This post written by Leonor Lagomasino.

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DELAWARE COURT ORDERS BANK TO TURN OVER $156 MILLION OF REINSURER’S ASSETS TO STATE INSURANCE COMMISSIONER

The Delaware Court of Chancery has denied U.S. Bank, N.A.’s request for an order establishing its right to retain cash and securities valued at $156 million and maintained by Freestone Insurance Company, a reinsurer now in receivership, in a custodial account at the Bank. When Freestone’s delinquency proceedings began, it maintained assets valued at $175 million with the Bank, which held the assets in trust to secure the insurer’s right to payment from Freestone (and others) as reinsurer. The Bank turned over only $19 million of the assets and moved for an order establishing its right to retain the rest, arguing it was entitled to keep the assets as security for potential indemnification claims and present and future expenses. The court denied the Bank’s motion, finding the Bank was not entitled to retain indefinitely assets valued at $156 million nor was it entitled to a security interest in those assets. Instead, the court ordered the Bank to turn over the $156 million to the Insurance Commissioner of the State of Delaware, allowing the Bank to keep only its current administrative fees to the extent incurred as of a date thirty days after the date the commissioner demanded the assets’ return. In the Matter of the Liquidation of Freestone Insurance Co., C.A. No. 9574-VCL (Del. Ch. Dec. 24, 2014).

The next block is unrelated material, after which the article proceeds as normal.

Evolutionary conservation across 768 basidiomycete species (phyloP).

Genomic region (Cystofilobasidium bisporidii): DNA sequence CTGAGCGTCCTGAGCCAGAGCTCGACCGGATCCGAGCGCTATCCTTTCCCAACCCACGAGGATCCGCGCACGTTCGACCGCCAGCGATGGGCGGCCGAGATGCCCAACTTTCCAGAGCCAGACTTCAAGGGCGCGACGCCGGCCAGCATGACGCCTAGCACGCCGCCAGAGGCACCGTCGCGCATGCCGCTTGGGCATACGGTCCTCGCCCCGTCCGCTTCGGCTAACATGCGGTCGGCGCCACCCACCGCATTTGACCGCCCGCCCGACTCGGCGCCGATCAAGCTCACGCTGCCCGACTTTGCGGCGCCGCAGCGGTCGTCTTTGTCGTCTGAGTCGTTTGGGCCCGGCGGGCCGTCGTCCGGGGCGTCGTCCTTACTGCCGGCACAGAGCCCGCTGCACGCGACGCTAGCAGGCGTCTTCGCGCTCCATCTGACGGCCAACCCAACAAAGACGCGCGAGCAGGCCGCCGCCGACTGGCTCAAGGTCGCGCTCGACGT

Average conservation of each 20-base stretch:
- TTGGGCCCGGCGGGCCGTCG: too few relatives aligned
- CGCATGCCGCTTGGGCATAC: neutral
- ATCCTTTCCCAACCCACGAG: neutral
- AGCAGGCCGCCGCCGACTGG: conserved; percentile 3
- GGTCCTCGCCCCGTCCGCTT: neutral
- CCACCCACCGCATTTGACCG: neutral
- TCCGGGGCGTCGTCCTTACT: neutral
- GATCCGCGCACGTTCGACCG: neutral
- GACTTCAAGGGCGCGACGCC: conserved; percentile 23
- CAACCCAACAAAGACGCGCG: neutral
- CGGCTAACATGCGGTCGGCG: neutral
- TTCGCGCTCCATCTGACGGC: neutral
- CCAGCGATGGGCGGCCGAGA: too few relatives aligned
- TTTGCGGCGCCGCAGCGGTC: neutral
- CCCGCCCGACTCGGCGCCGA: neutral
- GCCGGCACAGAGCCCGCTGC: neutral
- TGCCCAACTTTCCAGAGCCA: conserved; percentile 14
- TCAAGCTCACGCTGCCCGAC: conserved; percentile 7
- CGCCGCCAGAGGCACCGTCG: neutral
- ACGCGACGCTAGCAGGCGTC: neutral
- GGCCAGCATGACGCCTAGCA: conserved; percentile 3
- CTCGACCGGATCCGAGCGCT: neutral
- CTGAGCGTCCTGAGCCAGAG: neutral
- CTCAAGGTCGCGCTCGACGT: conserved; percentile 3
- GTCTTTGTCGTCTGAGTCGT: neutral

This post written by Renee Schimkat.

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REINSURANCE-RELATED DISPUTE STAYED PENDING ARBITRATION DESPITE LATER EXECUTED SETTLEMENT AGREEMENT